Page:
GSA: Trump Hotel Lease Is Fine Despite Our Own Contract

The agency responsible for managing federal agencies sees no issue in President Trump’s lease on a federal building—despite a clause prohibiting elected officials from making money on the deal.


The Government Services Administration released a letter on Thursday saying that the agency sees no issue with its decision to lease the historic Old Post Office Building to be used as President Donald Trump’s hotel in Washington D.C., despite a stipulation in the lease that has been interpreted to prohibit any elected official from benefiting from the deal.

In the letter, addressed to Eric Trump, one of the president’s sons who is now overseeing the hotel, GSA contracting officer Kevin Terry argues that because the president had resigned from a formal position with the company and was no longer receiving proceeds from the hotel while in office, the lease was good to go. He cites the fact that the Trump Organization agreed not to send earnings from the hotel to the president’s trust until he leaves office.

“In other words, during his term in office, the president will not receive any distributions from the trust that would have been generated from the hotel,” Terry wrote. (It should be noted that Terry himself helped negotiate the deal in the first place).

While Trump will not receive direct financial benefits from the hotel during his tenure in office, the fact that the lease is still under his company’s name has drawn the ire of ethics experts and Democrats on Capitol Hill. The announcement permits Trump’s company (which he still owns) to benefit from a deal overseen by the federal government, which he runs.

“Not only is the conclusion unexpected and unpersuasive, as a matter of law, but, as a matter of policy, it is harmful to the integrity—and thus credibility—of GSA, the Presidency, and federal procurement process,” George Washington University Professor of Government Procurement Law Steven L. Schooner told The Daily Beast.

Schooner had pointed out prior to Trump taking office that the lease agreement signed in 2013 with the GSA stipulates that “no elected official” can be part of the lease. Trump is currently the highest ranked elected official in the country.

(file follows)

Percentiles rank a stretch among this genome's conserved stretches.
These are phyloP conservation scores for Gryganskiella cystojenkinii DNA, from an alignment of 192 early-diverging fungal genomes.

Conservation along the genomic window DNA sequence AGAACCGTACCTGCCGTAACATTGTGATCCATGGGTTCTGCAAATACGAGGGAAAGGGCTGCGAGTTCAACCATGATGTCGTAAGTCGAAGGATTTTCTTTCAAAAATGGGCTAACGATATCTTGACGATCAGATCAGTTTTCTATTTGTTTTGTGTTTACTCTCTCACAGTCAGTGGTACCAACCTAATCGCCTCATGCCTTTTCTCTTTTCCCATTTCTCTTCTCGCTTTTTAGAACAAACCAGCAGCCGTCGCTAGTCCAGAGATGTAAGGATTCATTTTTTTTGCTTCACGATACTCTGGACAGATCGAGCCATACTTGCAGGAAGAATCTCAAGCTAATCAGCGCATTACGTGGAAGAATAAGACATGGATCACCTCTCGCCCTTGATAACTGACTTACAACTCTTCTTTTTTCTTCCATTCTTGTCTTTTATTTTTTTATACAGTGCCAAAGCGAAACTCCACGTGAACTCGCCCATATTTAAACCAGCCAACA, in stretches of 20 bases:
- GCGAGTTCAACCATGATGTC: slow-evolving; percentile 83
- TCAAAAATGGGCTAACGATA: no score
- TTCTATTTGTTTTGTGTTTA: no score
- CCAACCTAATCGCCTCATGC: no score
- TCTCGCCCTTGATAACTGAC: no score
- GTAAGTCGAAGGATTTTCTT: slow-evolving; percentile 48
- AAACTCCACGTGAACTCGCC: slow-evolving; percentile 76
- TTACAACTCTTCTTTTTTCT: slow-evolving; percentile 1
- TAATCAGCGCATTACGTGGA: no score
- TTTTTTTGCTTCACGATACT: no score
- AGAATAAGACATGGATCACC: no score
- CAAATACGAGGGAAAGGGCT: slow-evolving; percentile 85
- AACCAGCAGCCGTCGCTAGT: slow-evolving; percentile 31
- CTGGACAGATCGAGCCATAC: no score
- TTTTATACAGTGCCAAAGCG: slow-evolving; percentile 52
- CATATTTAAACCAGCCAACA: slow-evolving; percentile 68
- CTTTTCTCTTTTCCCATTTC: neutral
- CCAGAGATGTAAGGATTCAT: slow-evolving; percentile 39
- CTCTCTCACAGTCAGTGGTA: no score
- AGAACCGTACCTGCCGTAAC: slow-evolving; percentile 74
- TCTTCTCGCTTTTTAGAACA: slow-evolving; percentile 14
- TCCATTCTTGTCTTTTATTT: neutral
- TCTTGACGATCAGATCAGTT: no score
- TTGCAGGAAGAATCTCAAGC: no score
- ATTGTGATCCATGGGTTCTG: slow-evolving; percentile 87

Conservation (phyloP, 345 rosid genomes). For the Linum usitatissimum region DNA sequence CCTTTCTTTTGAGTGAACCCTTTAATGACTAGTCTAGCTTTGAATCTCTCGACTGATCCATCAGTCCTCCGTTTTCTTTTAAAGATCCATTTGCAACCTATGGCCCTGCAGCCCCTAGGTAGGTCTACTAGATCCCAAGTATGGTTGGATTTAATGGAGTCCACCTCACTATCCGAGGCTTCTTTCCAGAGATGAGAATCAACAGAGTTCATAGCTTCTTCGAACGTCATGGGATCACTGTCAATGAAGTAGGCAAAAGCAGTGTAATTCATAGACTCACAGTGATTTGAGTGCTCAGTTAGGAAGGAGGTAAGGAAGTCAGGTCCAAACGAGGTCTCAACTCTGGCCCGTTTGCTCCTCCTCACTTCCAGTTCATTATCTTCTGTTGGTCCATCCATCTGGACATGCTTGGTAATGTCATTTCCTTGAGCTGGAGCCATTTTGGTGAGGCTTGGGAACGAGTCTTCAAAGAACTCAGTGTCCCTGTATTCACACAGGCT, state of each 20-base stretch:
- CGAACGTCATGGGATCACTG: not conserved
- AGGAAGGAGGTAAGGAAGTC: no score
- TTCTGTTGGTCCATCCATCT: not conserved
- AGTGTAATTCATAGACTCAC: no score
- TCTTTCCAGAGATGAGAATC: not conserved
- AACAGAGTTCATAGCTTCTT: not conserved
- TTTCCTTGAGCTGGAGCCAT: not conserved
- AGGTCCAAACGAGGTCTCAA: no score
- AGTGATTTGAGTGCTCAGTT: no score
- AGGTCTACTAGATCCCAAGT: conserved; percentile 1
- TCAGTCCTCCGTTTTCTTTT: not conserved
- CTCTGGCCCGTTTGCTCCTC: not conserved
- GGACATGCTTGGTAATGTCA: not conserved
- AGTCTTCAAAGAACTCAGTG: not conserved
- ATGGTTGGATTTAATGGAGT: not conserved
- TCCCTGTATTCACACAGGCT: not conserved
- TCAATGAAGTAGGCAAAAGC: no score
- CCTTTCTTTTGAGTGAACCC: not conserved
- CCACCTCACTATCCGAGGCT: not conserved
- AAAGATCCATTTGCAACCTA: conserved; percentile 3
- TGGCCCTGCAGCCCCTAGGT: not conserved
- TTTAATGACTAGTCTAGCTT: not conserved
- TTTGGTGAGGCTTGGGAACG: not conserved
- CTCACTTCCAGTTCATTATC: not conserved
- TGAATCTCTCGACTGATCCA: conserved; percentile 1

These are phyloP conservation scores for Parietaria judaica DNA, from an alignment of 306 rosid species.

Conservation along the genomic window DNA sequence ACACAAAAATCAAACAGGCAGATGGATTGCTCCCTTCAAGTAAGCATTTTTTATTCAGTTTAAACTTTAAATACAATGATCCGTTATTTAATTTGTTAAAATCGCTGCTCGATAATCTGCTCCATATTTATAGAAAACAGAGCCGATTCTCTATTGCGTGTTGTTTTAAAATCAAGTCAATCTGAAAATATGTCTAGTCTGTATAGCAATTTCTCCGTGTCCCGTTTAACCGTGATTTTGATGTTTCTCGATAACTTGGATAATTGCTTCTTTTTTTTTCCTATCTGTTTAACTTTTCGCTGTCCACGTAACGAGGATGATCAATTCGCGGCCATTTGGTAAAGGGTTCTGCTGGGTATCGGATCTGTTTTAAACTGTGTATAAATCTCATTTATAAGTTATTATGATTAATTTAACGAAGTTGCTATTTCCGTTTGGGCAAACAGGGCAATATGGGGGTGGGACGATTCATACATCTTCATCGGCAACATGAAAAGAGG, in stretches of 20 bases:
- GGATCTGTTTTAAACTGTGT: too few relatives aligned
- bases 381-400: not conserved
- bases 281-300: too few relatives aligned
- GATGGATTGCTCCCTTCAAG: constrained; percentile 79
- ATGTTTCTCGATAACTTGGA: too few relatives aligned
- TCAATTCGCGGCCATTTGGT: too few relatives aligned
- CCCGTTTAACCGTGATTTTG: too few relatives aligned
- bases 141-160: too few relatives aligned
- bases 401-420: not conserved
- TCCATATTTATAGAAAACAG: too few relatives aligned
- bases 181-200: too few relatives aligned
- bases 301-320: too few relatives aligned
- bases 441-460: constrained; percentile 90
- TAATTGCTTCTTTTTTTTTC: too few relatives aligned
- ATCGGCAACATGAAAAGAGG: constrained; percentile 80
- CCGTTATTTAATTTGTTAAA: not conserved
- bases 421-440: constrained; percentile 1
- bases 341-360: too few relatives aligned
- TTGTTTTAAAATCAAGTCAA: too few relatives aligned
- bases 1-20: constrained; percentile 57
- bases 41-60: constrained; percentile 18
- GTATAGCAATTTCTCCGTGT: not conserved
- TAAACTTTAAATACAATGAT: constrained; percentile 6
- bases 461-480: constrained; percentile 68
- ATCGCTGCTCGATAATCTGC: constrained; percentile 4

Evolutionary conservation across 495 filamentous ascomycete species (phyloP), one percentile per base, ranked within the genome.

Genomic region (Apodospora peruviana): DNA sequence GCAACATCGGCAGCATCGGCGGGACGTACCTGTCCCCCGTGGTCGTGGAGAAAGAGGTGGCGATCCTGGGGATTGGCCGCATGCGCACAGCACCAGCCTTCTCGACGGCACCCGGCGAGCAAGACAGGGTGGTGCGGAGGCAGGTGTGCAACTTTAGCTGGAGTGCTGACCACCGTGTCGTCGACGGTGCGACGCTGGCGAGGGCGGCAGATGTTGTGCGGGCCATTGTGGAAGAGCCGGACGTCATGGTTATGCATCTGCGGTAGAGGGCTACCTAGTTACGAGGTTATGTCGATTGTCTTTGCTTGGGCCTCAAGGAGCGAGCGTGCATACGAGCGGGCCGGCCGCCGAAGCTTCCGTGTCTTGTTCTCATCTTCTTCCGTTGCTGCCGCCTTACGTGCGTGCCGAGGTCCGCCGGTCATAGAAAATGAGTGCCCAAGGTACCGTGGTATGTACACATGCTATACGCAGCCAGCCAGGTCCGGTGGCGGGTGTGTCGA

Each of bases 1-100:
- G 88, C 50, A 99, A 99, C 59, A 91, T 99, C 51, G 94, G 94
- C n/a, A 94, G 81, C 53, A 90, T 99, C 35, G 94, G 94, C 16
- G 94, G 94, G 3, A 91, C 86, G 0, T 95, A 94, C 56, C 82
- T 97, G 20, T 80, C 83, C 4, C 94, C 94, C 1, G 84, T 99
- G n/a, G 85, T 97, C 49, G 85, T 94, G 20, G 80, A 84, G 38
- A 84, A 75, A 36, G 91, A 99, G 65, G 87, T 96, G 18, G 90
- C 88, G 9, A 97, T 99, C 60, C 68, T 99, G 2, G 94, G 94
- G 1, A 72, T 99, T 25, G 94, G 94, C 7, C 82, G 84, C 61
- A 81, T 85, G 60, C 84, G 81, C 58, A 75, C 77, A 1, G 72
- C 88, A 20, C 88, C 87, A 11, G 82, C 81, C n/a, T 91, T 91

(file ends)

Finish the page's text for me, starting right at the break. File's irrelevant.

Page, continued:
“It is deeply troubling that the contracting officer’s letter makes no reference to the underlying conflicts of interest, which, of course, undercuts any suggestion that he (the contracting officer) engaged in independent analysis,” Schooner continued. “The CO’s decision favors the President, who, in effect, is his supervisor, just as it favors the GSA (in terms of maintaining the status quo); but it also pleases his (the CO’s) ultimate supervisor—the head of the agency—who serves at the President’s pleasure.”

“Moreover, there are significant transparency concerns, particularly to the extent that the letter and its conclusions are inconsistent with prior GSA communications reported by members of the U.S. Congress,” Schooner concluded.

Schooner is referring to the fact that in December of 2016, House Oversight and Government Affairs Democrats including Reps. Elijah Cummings, Peter DeFazio, Gerald Connolly, and Andre Carson released a letter stating that “The Deputy Commissioner informed our staff that GSA assesses that Mr. Trump will be in breach of the lease agreement the moment he takes office on January 20, 2017, unless he fully divests himself of all financial interests in the lease for the Washington D.C. hotel.”

At the time, they were excited by the prospect that the agency was taking their criticisms of the lease seriously. But the GSA told The Daily Beast on the same day that the House Democrats’ representation of the situation was not the same as their own.

“GSA does not have a position that the lease provision requires the President-elect to divest of his financial interests,” a spokesperson for the agency wrote in an email. “We can make no definitive statement at this time about what would constitute a breach of the agreement, and to do so now would be premature. In fact, no determination regarding the Old Post Office can be completed until the full circumstances surrounding the President-elect’s business arrangements have been finalized and he has assumed office. GSA is committed to responsibly administering all of the leases to which it is a party.”

Fast forward more than three months later and the Democrats are at a loss as to why, in their minds, there was a sudden shift in opinion.

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“GSA changed the position it held before President Trump took office,” Cummings and DeFazio said in a joint statement to The Daily Beast on Thursday. “This new interpretation renders this lease provision completely meaningless—any elected official can now defy the restriction by following this blueprint. The letter provides a completely inadequate explanation for its decision and instead footnotes news articles and recites the complex structure of trusts and limited liability corporations through which President Trump and his family own the hotel. This decision allows profits to be reinvested back into the hotel so Donald Trump can reap the financial benefits when he leaves the White House. This is exactly what the lease provision was supposed to prevent.”

Terry did not immediately respond to a request for comment from The Daily Beast explaining what led to the agency’s letter on Thursday.

But Schooner had his own reasoning for it.

“Spine-ectomy,” he told The Daily Beast.